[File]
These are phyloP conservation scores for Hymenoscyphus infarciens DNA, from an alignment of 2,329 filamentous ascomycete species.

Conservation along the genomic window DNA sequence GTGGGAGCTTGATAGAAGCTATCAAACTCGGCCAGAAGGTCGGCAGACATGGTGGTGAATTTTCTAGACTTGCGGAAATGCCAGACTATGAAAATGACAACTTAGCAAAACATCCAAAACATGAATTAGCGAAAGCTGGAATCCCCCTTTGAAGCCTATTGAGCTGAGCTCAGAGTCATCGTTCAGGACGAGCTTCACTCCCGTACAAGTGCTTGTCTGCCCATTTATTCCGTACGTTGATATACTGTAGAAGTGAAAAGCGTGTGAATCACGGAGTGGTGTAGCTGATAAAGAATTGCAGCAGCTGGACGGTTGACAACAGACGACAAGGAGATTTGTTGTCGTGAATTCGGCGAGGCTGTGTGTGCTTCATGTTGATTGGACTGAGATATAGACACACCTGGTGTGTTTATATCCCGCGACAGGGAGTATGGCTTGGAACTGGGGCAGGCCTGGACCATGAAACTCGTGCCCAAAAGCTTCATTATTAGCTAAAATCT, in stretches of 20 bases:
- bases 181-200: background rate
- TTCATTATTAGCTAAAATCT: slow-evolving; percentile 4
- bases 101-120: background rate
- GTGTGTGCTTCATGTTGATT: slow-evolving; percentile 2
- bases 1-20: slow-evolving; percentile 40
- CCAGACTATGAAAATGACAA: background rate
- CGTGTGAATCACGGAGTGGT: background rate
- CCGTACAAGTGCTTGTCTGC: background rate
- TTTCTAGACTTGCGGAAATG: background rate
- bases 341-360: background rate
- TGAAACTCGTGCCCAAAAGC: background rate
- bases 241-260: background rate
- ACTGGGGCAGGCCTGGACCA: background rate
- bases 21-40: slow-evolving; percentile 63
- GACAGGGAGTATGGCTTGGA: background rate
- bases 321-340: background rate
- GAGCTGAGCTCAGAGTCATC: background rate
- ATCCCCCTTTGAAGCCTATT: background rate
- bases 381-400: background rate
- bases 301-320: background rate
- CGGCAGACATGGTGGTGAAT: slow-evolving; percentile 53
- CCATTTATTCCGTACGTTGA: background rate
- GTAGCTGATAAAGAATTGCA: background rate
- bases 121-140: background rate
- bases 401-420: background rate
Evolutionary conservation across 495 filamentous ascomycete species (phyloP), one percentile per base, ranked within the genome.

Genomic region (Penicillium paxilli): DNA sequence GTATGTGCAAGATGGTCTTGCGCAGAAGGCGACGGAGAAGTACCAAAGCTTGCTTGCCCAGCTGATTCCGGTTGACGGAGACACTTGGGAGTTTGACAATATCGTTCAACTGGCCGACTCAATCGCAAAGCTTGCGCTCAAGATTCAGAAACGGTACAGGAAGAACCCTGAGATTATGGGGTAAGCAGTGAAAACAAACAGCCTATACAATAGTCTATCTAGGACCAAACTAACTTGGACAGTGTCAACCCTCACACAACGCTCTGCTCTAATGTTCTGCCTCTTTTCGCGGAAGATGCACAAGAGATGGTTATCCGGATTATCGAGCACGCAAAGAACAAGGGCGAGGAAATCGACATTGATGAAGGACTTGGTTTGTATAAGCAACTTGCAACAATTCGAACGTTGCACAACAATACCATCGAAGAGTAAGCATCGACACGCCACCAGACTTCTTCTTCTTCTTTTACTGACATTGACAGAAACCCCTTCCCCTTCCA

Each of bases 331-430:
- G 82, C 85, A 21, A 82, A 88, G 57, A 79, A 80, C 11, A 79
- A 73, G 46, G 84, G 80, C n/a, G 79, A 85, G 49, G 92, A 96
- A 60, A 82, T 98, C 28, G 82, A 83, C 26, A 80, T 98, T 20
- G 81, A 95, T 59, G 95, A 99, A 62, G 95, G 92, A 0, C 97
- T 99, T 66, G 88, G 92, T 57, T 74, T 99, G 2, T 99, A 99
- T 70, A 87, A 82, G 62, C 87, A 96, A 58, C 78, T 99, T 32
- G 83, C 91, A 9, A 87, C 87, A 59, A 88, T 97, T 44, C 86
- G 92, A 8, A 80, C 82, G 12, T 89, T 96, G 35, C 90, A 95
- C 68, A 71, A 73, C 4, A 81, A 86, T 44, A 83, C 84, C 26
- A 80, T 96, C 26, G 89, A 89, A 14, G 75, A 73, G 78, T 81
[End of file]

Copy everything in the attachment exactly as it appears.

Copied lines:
These are phyloP conservation scores for Hymenoscyphus infarciens DNA, from an alignment of 2,329 filamentous ascomycete species.

Conservation along the genomic window DNA sequence GTGGGAGCTTGATAGAAGCTATCAAACTCGGCCAGAAGGTCGGCAGACATGGTGGTGAATTTTCTAGACTTGCGGAAATGCCAGACTATGAAAATGACAACTTAGCAAAACATCCAAAACATGAATTAGCGAAAGCTGGAATCCCCCTTTGAAGCCTATTGAGCTGAGCTCAGAGTCATCGTTCAGGACGAGCTTCACTCCCGTACAAGTGCTTGTCTGCCCATTTATTCCGTACGTTGATATACTGTAGAAGTGAAAAGCGTGTGAATCACGGAGTGGTGTAGCTGATAAAGAATTGCAGCAGCTGGACGGTTGACAACAGACGACAAGGAGATTTGTTGTCGTGAATTCGGCGAGGCTGTGTGTGCTTCATGTTGATTGGACTGAGATATAGACACACCTGGTGTGTTTATATCCCGCGACAGGGAGTATGGCTTGGAACTGGGGCAGGCCTGGACCATGAAACTCGTGCCCAAAAGCTTCATTATTAGCTAAAATCT, in stretches of 20 bases:
- bases 181-200: background rate
- TTCATTATTAGCTAAAATCT: slow-evolving; percentile 4
- bases 101-120: background rate
- GTGTGTGCTTCATGTTGATT: slow-evolving; percentile 2
- bases 1-20: slow-evolving; percentile 40
- CCAGACTATGAAAATGACAA: background rate
- CGTGTGAATCACGGAGTGGT: background rate
- CCGTACAAGTGCTTGTCTGC: background rate
- TTTCTAGACTTGCGGAAATG: background rate
- bases 341-360: background rate
- TGAAACTCGTGCCCAAAAGC: background rate
- bases 241-260: background rate
- ACTGGGGCAGGCCTGGACCA: background rate
- bases 21-40: slow-evolving; percentile 63
- GACAGGGAGTATGGCTTGGA: background rate
- bases 321-340: background rate
- GAGCTGAGCTCAGAGTCATC: background rate
- ATCCCCCTTTGAAGCCTATT: background rate
- bases 381-400: background rate
- bases 301-320: background rate
- CGGCAGACATGGTGGTGAAT: slow-evolving; percentile 53
- CCATTTATTCCGTACGTTGA: background rate
- GTAGCTGATAAAGAATTGCA: background rate
- bases 121-140: background rate
- bases 401-420: background rate
Evolutionary conservation across 495 filamentous ascomycete species (phyloP), one percentile per base, ranked within the genome.

Genomic region (Penicillium paxilli): DNA sequence GTATGTGCAAGATGGTCTTGCGCAGAAGGCGACGGAGAAGTACCAAAGCTTGCTTGCCCAGCTGATTCCGGTTGACGGAGACACTTGGGAGTTTGACAATATCGTTCAACTGGCCGACTCAATCGCAAAGCTTGCGCTCAAGATTCAGAAACGGTACAGGAAGAACCCTGAGATTATGGGGTAAGCAGTGAAAACAAACAGCCTATACAATAGTCTATCTAGGACCAAACTAACTTGGACAGTGTCAACCCTCACACAACGCTCTGCTCTAATGTTCTGCCTCTTTTCGCGGAAGATGCACAAGAGATGGTTATCCGGATTATCGAGCACGCAAAGAACAAGGGCGAGGAAATCGACATTGATGAAGGACTTGGTTTGTATAAGCAACTTGCAACAATTCGAACGTTGCACAACAATACCATCGAAGAGTAAGCATCGACACGCCACCAGACTTCTTCTTCTTCTTTTACTGACATTGACAGAAACCCCTTCCCCTTCCA

Each of bases 331-430:
- G 82, C 85, A 21, A 82, A 88, G 57, A 79, A 80, C 11, A 79
- A 73, G 46, G 84, G 80, C n/a, G 79, A 85, G 49, G 92, A 96
- A 60, A 82, T 98, C 28, G 82, A 83, C 26, A 80, T 98, T 20
- G 81, A 95, T 59, G 95, A 99, A 62, G 95, G 92, A 0, C 97
- T 99, T 66, G 88, G 92, T 57, T 74, T 99, G 2, T 99, A 99
- T 70, A 87, A 82, G 62, C 87, A 96, A 58, C 78, T 99, T 32
- G 83, C 91, A 9, A 87, C 87, A 59, A 88, T 97, T 44, C 86
- G 92, A 8, A 80, C 82, G 12, T 89, T 96, G 35, C 90, A 95
- C 68, A 71, A 73, C 4, A 81, A 86, T 44, A 83, C 84, C 26
- A 80, T 96, C 26, G 89, A 89, A 14, G 75, A 73, G 78, T 81